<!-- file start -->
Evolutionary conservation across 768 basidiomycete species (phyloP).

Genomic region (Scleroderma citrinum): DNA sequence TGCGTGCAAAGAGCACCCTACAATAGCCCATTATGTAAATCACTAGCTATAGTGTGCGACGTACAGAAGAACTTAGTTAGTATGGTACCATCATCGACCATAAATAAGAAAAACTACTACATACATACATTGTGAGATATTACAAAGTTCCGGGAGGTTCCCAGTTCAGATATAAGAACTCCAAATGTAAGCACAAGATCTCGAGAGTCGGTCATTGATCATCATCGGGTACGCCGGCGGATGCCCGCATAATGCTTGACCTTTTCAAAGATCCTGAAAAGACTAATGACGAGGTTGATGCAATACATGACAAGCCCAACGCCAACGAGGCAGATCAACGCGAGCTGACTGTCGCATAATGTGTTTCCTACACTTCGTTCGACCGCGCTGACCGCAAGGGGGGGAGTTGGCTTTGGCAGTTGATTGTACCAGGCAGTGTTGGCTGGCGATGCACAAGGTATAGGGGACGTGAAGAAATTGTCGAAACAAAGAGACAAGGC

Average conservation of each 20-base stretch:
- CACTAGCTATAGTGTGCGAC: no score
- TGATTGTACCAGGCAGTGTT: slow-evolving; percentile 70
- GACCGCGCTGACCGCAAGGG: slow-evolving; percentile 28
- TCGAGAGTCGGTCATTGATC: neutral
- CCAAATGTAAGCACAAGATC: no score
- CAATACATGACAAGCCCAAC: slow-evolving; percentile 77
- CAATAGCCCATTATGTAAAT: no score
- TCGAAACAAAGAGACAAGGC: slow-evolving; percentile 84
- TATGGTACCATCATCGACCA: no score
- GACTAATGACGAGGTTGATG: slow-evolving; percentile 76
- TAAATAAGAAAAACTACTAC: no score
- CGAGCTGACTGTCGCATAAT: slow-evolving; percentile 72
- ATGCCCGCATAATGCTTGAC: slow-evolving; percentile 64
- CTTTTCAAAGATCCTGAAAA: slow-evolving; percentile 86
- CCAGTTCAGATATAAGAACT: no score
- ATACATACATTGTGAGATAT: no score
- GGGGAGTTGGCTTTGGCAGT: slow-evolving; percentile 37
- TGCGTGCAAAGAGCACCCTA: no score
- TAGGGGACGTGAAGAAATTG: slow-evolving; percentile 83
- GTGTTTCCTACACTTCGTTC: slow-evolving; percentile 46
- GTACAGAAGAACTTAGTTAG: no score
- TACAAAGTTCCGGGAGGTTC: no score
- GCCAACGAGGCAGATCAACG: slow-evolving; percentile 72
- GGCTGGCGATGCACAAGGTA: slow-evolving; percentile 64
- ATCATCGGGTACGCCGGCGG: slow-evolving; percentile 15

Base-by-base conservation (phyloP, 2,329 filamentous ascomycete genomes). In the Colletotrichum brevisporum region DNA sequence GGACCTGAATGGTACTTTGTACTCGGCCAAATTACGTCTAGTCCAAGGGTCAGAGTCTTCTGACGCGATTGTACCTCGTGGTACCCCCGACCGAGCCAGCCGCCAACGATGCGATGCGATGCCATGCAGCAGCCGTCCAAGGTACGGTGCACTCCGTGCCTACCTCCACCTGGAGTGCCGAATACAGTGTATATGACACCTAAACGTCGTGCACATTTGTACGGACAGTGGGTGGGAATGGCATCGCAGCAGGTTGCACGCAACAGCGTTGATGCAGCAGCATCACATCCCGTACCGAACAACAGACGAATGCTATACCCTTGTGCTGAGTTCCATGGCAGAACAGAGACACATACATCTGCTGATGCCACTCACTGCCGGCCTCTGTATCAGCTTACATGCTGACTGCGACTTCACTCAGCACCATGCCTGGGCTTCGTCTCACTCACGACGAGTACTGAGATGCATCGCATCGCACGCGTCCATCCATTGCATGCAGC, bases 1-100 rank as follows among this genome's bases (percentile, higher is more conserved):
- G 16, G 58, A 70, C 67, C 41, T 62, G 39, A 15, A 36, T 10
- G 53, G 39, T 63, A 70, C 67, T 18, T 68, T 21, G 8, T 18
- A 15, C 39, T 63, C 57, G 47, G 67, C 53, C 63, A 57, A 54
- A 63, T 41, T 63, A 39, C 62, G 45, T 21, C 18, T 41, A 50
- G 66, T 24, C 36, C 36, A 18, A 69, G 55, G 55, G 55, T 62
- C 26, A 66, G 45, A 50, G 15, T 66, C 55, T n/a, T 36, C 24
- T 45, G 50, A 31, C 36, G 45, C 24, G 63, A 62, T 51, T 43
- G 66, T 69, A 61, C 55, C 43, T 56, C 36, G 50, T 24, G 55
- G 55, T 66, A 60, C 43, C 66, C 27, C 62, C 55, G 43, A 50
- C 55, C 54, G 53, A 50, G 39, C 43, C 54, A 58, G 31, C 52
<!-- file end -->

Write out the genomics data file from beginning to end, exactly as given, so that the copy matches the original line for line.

Evolutionary conservation across 768 basidiomycete species (phyloP).

Genomic region (Scleroderma citrinum): DNA sequence TGCGTGCAAAGAGCACCCTACAATAGCCCATTATGTAAATCACTAGCTATAGTGTGCGACGTACAGAAGAACTTAGTTAGTATGGTACCATCATCGACCATAAATAAGAAAAACTACTACATACATACATTGTGAGATATTACAAAGTTCCGGGAGGTTCCCAGTTCAGATATAAGAACTCCAAATGTAAGCACAAGATCTCGAGAGTCGGTCATTGATCATCATCGGGTACGCCGGCGGATGCCCGCATAATGCTTGACCTTTTCAAAGATCCTGAAAAGACTAATGACGAGGTTGATGCAATACATGACAAGCCCAACGCCAACGAGGCAGATCAACGCGAGCTGACTGTCGCATAATGTGTTTCCTACACTTCGTTCGACCGCGCTGACCGCAAGGGGGGGAGTTGGCTTTGGCAGTTGATTGTACCAGGCAGTGTTGGCTGGCGATGCACAAGGTATAGGGGACGTGAAGAAATTGTCGAAACAAAGAGACAAGGC

Average conservation of each 20-base stretch:
- CACTAGCTATAGTGTGCGAC: no score
- TGATTGTACCAGGCAGTGTT: slow-evolving; percentile 70
- GACCGCGCTGACCGCAAGGG: slow-evolving; percentile 28
- TCGAGAGTCGGTCATTGATC: neutral
- CCAAATGTAAGCACAAGATC: no score
- CAATACATGACAAGCCCAAC: slow-evolving; percentile 77
- CAATAGCCCATTATGTAAAT: no score
- TCGAAACAAAGAGACAAGGC: slow-evolving; percentile 84
- TATGGTACCATCATCGACCA: no score
- GACTAATGACGAGGTTGATG: slow-evolving; percentile 76
- TAAATAAGAAAAACTACTAC: no score
- CGAGCTGACTGTCGCATAAT: slow-evolving; percentile 72
- ATGCCCGCATAATGCTTGAC: slow-evolving; percentile 64
- CTTTTCAAAGATCCTGAAAA: slow-evolving; percentile 86
- CCAGTTCAGATATAAGAACT: no score
- ATACATACATTGTGAGATAT: no score
- GGGGAGTTGGCTTTGGCAGT: slow-evolving; percentile 37
- TGCGTGCAAAGAGCACCCTA: no score
- TAGGGGACGTGAAGAAATTG: slow-evolving; percentile 83
- GTGTTTCCTACACTTCGTTC: slow-evolving; percentile 46
- GTACAGAAGAACTTAGTTAG: no score
- TACAAAGTTCCGGGAGGTTC: no score
- GCCAACGAGGCAGATCAACG: slow-evolving; percentile 72
- GGCTGGCGATGCACAAGGTA: slow-evolving; percentile 64
- ATCATCGGGTACGCCGGCGG: slow-evolving; percentile 15

Base-by-base conservation (phyloP, 2,329 filamentous ascomycete genomes). In the Colletotrichum brevisporum region DNA sequence GGACCTGAATGGTACTTTGTACTCGGCCAAATTACGTCTAGTCCAAGGGTCAGAGTCTTCTGACGCGATTGTACCTCGTGGTACCCCCGACCGAGCCAGCCGCCAACGATGCGATGCGATGCCATGCAGCAGCCGTCCAAGGTACGGTGCACTCCGTGCCTACCTCCACCTGGAGTGCCGAATACAGTGTATATGACACCTAAACGTCGTGCACATTTGTACGGACAGTGGGTGGGAATGGCATCGCAGCAGGTTGCACGCAACAGCGTTGATGCAGCAGCATCACATCCCGTACCGAACAACAGACGAATGCTATACCCTTGTGCTGAGTTCCATGGCAGAACAGAGACACATACATCTGCTGATGCCACTCACTGCCGGCCTCTGTATCAGCTTACATGCTGACTGCGACTTCACTCAGCACCATGCCTGGGCTTCGTCTCACTCACGACGAGTACTGAGATGCATCGCATCGCACGCGTCCATCCATTGCATGCAGC, bases 1-100 rank as follows among this genome's bases (percentile, higher is more conserved):
- G 16, G 58, A 70, C 67, C 41, T 62, G 39, A 15, A 36, T 10
- G 53, G 39, T 63, A 70, C 67, T 18, T 68, T 21, G 8, T 18
- A 15, C 39, T 63, C 57, G 47, G 67, C 53, C 63, A 57, A 54
- A 63, T 41, T 63, A 39, C 62, G 45, T 21, C 18, T 41, A 50
- G 66, T 24, C 36, C 36, A 18, A 69, G 55, G 55, G 55, T 62
- C 26, A 66, G 45, A 50, G 15, T 66, C 55, T n/a, T 36, C 24
- T 45, G 50, A 31, C 36, G 45, C 24, G 63, A 62, T 51, T 43
- G 66, T 69, A 61, C 55, C 43, T 56, C 36, G 50, T 24, G 55
- G 55, T 66, A 60, C 43, C 66, C 27, C 62, C 55, G 43, A 50
- C 55, C 54, G 53, A 50, G 39, C 43, C 54, A 58, G 31, C 52